The Nepalese religion and its impact on the lives of the people of Nepal

A Nepalesian Muslim sect has found its way into mainstream Islam, and its followers have also found their way into the Muslim world.

The Nepali Islamic movement, or Nahdlatul Ulama, has been the subject of several controversies and legal challenges, including one in 2008 in which it was banned by a court.

The new group’s founder, Abul Ghazal Khan, is the head of the new Muslim group called Jamaat-e-Islami (JI).

The JI is not officially part of any Muslim organisation and Khan has made no public statements on the new group.

However, he has been described by several news outlets as the new face of the Nepalesi Muslim community.

The group is now calling itself the Nahdltul Ulma (Religious Movement) and claims it is a “national movement”.

Its members, who speak Nepali, are mainly members of the Awami League of Nepal, a coalition of Nepaleses who are Muslim but also belong to other religions.

The Nahdlatul Ulmos also have links to other organisations including Jamaat ul-Islam (JUI), a group that has been banned in Pakistan and banned in Bangladesh.

The JUI was also banned in 2008.

Jamaat, the Jamaatul Ahrar, and the Jama’at ul Mujahedin (JIM) have been banned by the United Nations.

The groups’ claims have been criticised as a pretext for a crackdown on Islam in the country.

The two organisations were banned in 2011 in Bangladesh for allegedly supporting the Nepali government’s crackdown on the Muslim group.

The Bangladeshi government says the groups were “terrorists”.

Khan said the new organisation is not affiliated with any organisation.

He said the movement is “a small, grassroots organisation”, and said he had no affiliation with any government or government institution.

The Jamaat said the Nahlatol Ulmas has been “a peaceful movement”.

However, it said in a statement it was concerned about “any attempts to divide the Muslim community” and to “reinforce the extremist narrative”.

The Nahlats are also a powerful and influential political force in the Nepalee region.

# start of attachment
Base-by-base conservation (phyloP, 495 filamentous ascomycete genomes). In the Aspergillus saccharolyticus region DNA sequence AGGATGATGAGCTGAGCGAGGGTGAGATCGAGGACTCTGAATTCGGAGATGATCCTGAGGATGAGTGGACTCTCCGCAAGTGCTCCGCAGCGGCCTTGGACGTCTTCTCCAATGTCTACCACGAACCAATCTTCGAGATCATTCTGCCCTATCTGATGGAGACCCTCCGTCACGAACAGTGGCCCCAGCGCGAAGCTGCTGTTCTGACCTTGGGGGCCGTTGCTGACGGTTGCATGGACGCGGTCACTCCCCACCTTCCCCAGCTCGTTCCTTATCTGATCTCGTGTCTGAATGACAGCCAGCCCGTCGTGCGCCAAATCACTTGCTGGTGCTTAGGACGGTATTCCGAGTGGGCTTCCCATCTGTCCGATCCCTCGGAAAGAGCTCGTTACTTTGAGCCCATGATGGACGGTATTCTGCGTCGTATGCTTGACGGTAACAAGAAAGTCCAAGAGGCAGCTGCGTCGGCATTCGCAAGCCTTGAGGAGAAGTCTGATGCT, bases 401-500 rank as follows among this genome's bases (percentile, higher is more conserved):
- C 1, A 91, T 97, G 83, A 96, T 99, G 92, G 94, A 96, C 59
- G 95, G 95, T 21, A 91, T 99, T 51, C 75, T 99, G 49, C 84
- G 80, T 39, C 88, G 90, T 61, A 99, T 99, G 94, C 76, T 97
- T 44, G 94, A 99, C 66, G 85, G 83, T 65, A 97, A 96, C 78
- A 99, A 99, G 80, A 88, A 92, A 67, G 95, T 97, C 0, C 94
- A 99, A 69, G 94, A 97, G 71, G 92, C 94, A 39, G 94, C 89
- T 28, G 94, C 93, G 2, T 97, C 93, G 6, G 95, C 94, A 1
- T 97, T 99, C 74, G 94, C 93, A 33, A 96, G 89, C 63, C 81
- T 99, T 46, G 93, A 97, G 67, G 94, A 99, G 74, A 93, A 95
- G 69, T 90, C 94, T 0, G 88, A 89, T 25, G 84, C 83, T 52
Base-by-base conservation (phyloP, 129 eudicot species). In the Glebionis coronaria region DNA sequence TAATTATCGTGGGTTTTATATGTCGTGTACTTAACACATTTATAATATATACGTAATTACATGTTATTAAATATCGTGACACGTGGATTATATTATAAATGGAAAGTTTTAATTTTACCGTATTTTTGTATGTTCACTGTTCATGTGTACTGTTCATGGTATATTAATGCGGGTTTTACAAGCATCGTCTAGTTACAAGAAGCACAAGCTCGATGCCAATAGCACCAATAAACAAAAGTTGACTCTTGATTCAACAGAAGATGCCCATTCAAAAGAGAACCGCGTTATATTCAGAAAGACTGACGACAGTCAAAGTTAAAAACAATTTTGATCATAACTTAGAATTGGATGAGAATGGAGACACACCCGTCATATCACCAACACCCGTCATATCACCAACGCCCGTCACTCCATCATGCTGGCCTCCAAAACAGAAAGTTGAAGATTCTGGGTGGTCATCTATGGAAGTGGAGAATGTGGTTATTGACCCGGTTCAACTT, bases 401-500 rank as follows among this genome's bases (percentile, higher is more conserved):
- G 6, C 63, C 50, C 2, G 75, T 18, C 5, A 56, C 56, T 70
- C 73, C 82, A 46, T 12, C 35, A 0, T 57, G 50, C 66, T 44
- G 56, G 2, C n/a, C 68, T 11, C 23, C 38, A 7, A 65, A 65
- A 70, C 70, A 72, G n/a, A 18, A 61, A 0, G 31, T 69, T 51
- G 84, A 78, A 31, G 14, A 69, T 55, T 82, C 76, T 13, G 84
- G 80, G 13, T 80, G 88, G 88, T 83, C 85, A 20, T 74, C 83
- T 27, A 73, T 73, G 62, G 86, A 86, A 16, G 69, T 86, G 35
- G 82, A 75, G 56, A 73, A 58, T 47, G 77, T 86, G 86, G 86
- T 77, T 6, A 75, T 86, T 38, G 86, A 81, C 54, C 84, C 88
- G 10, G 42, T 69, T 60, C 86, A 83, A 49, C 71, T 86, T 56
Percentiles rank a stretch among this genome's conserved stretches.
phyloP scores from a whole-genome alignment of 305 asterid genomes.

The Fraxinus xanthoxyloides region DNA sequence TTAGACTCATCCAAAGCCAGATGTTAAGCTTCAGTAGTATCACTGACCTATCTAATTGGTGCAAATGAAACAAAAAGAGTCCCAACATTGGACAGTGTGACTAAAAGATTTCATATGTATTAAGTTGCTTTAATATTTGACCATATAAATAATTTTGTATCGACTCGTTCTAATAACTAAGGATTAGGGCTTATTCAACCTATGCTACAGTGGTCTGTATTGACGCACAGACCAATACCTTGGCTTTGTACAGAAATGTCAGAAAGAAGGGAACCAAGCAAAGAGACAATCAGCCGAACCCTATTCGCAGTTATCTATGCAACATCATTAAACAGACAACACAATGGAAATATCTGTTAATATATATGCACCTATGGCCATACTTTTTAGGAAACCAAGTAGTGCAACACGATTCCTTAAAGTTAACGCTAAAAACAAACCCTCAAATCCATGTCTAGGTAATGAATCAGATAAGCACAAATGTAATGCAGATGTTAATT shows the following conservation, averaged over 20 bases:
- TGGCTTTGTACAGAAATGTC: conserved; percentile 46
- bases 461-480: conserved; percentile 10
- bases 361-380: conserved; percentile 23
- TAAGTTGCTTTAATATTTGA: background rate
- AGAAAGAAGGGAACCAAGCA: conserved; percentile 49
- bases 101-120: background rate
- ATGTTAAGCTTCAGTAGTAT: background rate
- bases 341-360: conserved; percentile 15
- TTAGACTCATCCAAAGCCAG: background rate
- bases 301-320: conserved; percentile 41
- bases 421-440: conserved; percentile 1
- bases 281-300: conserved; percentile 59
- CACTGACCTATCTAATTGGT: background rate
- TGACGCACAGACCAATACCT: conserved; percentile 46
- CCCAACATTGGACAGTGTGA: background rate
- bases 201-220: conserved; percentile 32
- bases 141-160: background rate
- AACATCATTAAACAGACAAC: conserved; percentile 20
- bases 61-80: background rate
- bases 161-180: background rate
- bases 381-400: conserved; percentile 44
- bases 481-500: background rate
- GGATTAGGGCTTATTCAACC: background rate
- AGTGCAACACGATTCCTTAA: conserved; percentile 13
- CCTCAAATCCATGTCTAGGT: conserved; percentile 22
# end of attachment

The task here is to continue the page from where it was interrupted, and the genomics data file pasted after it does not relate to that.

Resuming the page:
They have claimed responsibility for several attacks, including in the capital Kathmandu in 2007.

The movement has also accused Jamaat of “inciting violence”.

Jamaat had also claimed responsibility in 2010 for a series of attacks against Nepalesians in Kathmandus capital, Pokhara.

The Jamatul Islami Bangladesh (JIU) is a political party that is banned in Nepal.

The party is the largest Muslim party in Nepal, with about 15 per cent of the country’s population.

The government said in its 2011 election manifesto that the JIU would be “neutral in any internal and external debate”.

The Jamaratul Islam has been active in Nepal since the early 1990s.

Its leader, Naseem Hashim, has said that it is the only genuine Muslim political party in the nation.

Hashim is also the chief of the Jamait-e Islami.

The New Vision Movement is another political party with ties to Jamaat.

It has been a thorn in the side of the JUI and other Jamaat groups, and is now banned in both Bangladesh and Pakistan.

The NMB is a movement of Nepali Nepali Muslims that has become increasingly active since the collapse of the Communist regime in the 1990s and early 2000s.

It is the oldest Muslim political organisation in the world, with members living in a number of countries including Bangladesh, Nepal and India.

The country has a large Muslim population, including some in neighbouring countries.

The recent violence in Nepal and the attacks in Bangladesh have fuelled fears among some Nepali Muslim leaders that the country is on the cusp of a resurgence of extremist Islam.

JI founder Abul Khan told the BBC the movement was a “social movement”.

“It is not part of the Muslim organisations.

But it is part of our movement and our culture,” he said.

“It comes from the people, from our religion, from the land.”

The JUI and Jamaat were both banned in 2016 by a Pakistani court.

It had also been banned for its support of a 2009 crackdown on Jamaat in Bangladesh, which led to the death of more than a dozen people.

Jamaati has also been criticised for being linked to a 2013 anti-government uprising in Bangladesh that killed more than 1,200 people, many of them civilians.

In recent years, Jamaat has increasingly become a vocal voice in the national debate on Islamist militancy and has accused Pakistan of backing militant groups.

“We have a problem.

We have a huge problem, and we are going to fight it,” Khan said.

The latest incident comes as India is on high alert after the deadly attack on an army post in Uri in which the army claimed the attackers